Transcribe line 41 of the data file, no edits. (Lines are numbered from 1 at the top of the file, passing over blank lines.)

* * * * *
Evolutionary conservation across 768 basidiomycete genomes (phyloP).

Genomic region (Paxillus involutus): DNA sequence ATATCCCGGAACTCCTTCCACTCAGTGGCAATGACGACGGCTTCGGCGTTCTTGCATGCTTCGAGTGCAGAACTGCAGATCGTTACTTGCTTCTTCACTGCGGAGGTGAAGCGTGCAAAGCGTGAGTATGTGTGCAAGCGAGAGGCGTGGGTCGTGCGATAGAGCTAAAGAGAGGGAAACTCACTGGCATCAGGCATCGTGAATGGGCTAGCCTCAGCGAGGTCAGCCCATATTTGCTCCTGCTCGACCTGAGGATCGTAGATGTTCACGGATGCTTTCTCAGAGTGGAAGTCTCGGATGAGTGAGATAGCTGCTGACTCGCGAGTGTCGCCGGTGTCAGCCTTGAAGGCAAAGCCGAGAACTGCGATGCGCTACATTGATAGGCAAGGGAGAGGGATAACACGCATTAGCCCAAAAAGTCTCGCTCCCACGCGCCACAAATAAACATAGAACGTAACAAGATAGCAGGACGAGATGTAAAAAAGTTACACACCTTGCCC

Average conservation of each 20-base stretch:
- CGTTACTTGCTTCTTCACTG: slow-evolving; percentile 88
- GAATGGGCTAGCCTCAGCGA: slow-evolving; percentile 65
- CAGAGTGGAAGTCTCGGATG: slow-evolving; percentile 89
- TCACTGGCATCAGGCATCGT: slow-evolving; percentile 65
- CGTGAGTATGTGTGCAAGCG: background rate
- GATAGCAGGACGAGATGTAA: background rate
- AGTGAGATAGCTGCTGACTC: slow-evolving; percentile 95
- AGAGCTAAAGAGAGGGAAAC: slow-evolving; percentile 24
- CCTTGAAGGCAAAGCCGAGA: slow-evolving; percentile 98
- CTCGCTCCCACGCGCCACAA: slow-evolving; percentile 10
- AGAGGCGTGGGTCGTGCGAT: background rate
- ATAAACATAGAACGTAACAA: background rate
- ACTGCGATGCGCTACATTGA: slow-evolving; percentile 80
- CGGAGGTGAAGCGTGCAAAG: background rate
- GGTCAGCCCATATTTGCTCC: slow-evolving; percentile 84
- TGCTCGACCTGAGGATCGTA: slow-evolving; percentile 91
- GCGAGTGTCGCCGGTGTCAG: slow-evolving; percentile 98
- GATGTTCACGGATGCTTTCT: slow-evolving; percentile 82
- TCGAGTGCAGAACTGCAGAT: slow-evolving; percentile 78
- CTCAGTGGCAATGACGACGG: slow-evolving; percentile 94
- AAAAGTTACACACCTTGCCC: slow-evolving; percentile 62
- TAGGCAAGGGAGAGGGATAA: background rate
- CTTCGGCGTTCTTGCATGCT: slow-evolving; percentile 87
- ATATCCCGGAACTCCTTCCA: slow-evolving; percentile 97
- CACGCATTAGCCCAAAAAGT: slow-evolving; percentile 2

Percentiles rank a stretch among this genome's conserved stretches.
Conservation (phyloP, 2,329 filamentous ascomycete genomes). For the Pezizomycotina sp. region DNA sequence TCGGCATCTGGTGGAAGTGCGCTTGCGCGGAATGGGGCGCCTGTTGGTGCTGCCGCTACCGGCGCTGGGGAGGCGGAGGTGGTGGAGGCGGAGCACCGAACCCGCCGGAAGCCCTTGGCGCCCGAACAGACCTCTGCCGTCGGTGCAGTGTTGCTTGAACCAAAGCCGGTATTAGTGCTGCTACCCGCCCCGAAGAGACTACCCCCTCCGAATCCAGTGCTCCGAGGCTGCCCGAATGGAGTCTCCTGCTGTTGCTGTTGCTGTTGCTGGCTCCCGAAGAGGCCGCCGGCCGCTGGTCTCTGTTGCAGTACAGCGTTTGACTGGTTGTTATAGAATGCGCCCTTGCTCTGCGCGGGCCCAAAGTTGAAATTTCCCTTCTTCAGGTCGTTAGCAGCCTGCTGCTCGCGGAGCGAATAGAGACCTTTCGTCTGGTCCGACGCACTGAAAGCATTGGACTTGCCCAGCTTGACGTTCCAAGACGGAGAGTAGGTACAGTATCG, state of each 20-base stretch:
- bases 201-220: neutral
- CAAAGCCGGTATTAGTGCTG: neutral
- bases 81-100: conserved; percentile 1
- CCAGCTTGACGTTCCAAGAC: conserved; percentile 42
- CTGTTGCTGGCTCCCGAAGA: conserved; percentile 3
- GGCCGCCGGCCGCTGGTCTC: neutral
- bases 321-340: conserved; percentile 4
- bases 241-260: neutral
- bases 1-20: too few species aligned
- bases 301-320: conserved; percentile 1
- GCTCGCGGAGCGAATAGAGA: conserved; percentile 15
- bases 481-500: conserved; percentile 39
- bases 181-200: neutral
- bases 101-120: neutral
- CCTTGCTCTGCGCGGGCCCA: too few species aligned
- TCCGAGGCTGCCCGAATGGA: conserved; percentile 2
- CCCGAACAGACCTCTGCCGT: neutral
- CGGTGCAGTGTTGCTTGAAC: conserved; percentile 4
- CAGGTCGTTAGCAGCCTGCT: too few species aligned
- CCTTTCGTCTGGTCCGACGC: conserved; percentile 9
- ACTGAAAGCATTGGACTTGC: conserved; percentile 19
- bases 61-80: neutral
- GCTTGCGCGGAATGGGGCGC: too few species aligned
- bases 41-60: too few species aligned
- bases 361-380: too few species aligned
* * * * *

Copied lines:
- GCTCGCGGAGCGAATAGAGA: conserved; percentile 15